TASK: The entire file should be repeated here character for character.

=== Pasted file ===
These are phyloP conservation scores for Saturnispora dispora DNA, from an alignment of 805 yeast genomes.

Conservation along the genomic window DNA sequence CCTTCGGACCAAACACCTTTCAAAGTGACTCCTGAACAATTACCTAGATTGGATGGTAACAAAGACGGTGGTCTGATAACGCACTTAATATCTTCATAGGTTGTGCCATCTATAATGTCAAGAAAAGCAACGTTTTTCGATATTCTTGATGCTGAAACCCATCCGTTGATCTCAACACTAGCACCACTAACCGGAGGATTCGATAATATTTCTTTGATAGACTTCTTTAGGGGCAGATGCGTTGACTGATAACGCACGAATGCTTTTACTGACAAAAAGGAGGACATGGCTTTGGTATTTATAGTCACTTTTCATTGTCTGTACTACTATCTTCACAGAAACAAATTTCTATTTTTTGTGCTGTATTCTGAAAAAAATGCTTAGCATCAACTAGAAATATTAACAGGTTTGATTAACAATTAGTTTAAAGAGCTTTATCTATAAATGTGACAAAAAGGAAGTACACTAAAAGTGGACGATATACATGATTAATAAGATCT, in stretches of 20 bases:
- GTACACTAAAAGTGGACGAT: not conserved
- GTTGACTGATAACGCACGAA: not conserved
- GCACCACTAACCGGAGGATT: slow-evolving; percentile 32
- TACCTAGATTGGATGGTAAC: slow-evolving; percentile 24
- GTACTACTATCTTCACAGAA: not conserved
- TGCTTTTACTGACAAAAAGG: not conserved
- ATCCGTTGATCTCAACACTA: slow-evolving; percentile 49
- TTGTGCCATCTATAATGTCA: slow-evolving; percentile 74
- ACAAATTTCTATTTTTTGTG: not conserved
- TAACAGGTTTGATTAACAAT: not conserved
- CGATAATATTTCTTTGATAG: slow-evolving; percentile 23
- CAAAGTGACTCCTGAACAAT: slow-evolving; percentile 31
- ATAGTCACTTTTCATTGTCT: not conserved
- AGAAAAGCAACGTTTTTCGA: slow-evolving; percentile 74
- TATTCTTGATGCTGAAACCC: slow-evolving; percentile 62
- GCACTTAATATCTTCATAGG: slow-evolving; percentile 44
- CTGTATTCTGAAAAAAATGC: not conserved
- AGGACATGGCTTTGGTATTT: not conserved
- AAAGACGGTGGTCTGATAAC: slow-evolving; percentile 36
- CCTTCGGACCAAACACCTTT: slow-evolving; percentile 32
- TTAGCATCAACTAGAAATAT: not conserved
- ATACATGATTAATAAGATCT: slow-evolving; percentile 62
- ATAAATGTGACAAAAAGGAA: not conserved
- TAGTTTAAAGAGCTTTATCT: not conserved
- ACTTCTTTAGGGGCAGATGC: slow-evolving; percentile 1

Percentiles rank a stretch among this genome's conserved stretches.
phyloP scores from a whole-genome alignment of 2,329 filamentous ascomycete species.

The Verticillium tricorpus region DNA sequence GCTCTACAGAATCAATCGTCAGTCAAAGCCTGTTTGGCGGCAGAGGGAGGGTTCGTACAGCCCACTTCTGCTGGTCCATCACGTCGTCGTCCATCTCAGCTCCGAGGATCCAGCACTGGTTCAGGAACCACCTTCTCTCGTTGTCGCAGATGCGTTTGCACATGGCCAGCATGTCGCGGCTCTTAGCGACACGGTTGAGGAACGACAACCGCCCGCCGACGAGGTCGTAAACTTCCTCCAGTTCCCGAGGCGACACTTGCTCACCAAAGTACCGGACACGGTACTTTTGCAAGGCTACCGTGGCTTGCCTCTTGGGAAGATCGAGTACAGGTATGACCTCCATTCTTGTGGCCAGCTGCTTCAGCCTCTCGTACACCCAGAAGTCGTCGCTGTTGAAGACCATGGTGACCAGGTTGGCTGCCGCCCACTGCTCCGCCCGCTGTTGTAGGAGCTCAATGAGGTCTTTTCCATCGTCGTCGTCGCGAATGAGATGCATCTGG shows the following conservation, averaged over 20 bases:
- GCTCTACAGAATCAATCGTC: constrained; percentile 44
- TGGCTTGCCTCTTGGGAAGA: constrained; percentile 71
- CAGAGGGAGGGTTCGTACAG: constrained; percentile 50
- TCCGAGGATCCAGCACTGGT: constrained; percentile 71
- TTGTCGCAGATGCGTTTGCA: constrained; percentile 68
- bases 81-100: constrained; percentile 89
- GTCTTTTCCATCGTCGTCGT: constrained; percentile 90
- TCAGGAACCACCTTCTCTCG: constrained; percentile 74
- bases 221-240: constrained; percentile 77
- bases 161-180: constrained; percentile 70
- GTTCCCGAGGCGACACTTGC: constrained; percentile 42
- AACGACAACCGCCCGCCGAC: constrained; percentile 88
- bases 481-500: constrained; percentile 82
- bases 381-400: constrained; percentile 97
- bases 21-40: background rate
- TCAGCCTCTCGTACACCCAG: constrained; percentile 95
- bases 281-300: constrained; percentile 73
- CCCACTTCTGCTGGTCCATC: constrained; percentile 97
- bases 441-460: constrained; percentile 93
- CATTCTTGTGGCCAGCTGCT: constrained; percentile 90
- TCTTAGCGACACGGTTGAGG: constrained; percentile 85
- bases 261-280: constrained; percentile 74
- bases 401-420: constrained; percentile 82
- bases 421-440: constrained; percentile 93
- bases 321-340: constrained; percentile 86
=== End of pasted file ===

These are phyloP conservation scores for Saturnispora dispora DNA, from an alignment of 805 yeast genomes.

Conservation along the genomic window DNA sequence CCTTCGGACCAAACACCTTTCAAAGTGACTCCTGAACAATTACCTAGATTGGATGGTAACAAAGACGGTGGTCTGATAACGCACTTAATATCTTCATAGGTTGTGCCATCTATAATGTCAAGAAAAGCAACGTTTTTCGATATTCTTGATGCTGAAACCCATCCGTTGATCTCAACACTAGCACCACTAACCGGAGGATTCGATAATATTTCTTTGATAGACTTCTTTAGGGGCAGATGCGTTGACTGATAACGCACGAATGCTTTTACTGACAAAAAGGAGGACATGGCTTTGGTATTTATAGTCACTTTTCATTGTCTGTACTACTATCTTCACAGAAACAAATTTCTATTTTTTGTGCTGTATTCTGAAAAAAATGCTTAGCATCAACTAGAAATATTAACAGGTTTGATTAACAATTAGTTTAAAGAGCTTTATCTATAAATGTGACAAAAAGGAAGTACACTAAAAGTGGACGATATACATGATTAATAAGATCT, in stretches of 20 bases:
- GTACACTAAAAGTGGACGAT: not conserved
- GTTGACTGATAACGCACGAA: not conserved
- GCACCACTAACCGGAGGATT: slow-evolving; percentile 32
- TACCTAGATTGGATGGTAAC: slow-evolving; percentile 24
- GTACTACTATCTTCACAGAA: not conserved
- TGCTTTTACTGACAAAAAGG: not conserved
- ATCCGTTGATCTCAACACTA: slow-evolving; percentile 49
- TTGTGCCATCTATAATGTCA: slow-evolving; percentile 74
- ACAAATTTCTATTTTTTGTG: not conserved
- TAACAGGTTTGATTAACAAT: not conserved
- CGATAATATTTCTTTGATAG: slow-evolving; percentile 23
- CAAAGTGACTCCTGAACAAT: slow-evolving; percentile 31
- ATAGTCACTTTTCATTGTCT: not conserved
- AGAAAAGCAACGTTTTTCGA: slow-evolving; percentile 74
- TATTCTTGATGCTGAAACCC: slow-evolving; percentile 62
- GCACTTAATATCTTCATAGG: slow-evolving; percentile 44
- CTGTATTCTGAAAAAAATGC: not conserved
- AGGACATGGCTTTGGTATTT: not conserved
- AAAGACGGTGGTCTGATAAC: slow-evolving; percentile 36
- CCTTCGGACCAAACACCTTT: slow-evolving; percentile 32
- TTAGCATCAACTAGAAATAT: not conserved
- ATACATGATTAATAAGATCT: slow-evolving; percentile 62
- ATAAATGTGACAAAAAGGAA: not conserved
- TAGTTTAAAGAGCTTTATCT: not conserved
- ACTTCTTTAGGGGCAGATGC: slow-evolving; percentile 1

Percentiles rank a stretch among this genome's conserved stretches.
phyloP scores from a whole-genome alignment of 2,329 filamentous ascomycete species.

The Verticillium tricorpus region DNA sequence GCTCTACAGAATCAATCGTCAGTCAAAGCCTGTTTGGCGGCAGAGGGAGGGTTCGTACAGCCCACTTCTGCTGGTCCATCACGTCGTCGTCCATCTCAGCTCCGAGGATCCAGCACTGGTTCAGGAACCACCTTCTCTCGTTGTCGCAGATGCGTTTGCACATGGCCAGCATGTCGCGGCTCTTAGCGACACGGTTGAGGAACGACAACCGCCCGCCGACGAGGTCGTAAACTTCCTCCAGTTCCCGAGGCGACACTTGCTCACCAAAGTACCGGACACGGTACTTTTGCAAGGCTACCGTGGCTTGCCTCTTGGGAAGATCGAGTACAGGTATGACCTCCATTCTTGTGGCCAGCTGCTTCAGCCTCTCGTACACCCAGAAGTCGTCGCTGTTGAAGACCATGGTGACCAGGTTGGCTGCCGCCCACTGCTCCGCCCGCTGTTGTAGGAGCTCAATGAGGTCTTTTCCATCGTCGTCGTCGCGAATGAGATGCATCTGG shows the following conservation, averaged over 20 bases:
- GCTCTACAGAATCAATCGTC: constrained; percentile 44
- TGGCTTGCCTCTTGGGAAGA: constrained; percentile 71
- CAGAGGGAGGGTTCGTACAG: constrained; percentile 50
- TCCGAGGATCCAGCACTGGT: constrained; percentile 71
- TTGTCGCAGATGCGTTTGCA: constrained; percentile 68
- bases 81-100: constrained; percentile 89
- GTCTTTTCCATCGTCGTCGT: constrained; percentile 90
- TCAGGAACCACCTTCTCTCG: constrained; percentile 74
- bases 221-240: constrained; percentile 77
- bases 161-180: constrained; percentile 70
- GTTCCCGAGGCGACACTTGC: constrained; percentile 42
- AACGACAACCGCCCGCCGAC: constrained; percentile 88
- bases 481-500: constrained; percentile 82
- bases 381-400: constrained; percentile 97
- bases 21-40: background rate
- TCAGCCTCTCGTACACCCAG: constrained; percentile 95
- bases 281-300: constrained; percentile 73
- CCCACTTCTGCTGGTCCATC: constrained; percentile 97
- bases 441-460: constrained; percentile 93
- CATTCTTGTGGCCAGCTGCT: constrained; percentile 90
- TCTTAGCGACACGGTTGAGG: constrained; percentile 85
- bases 261-280: constrained; percentile 74
- bases 401-420: constrained; percentile 82
- bases 421-440: constrained; percentile 93
- bases 321-340: constrained; percentile 86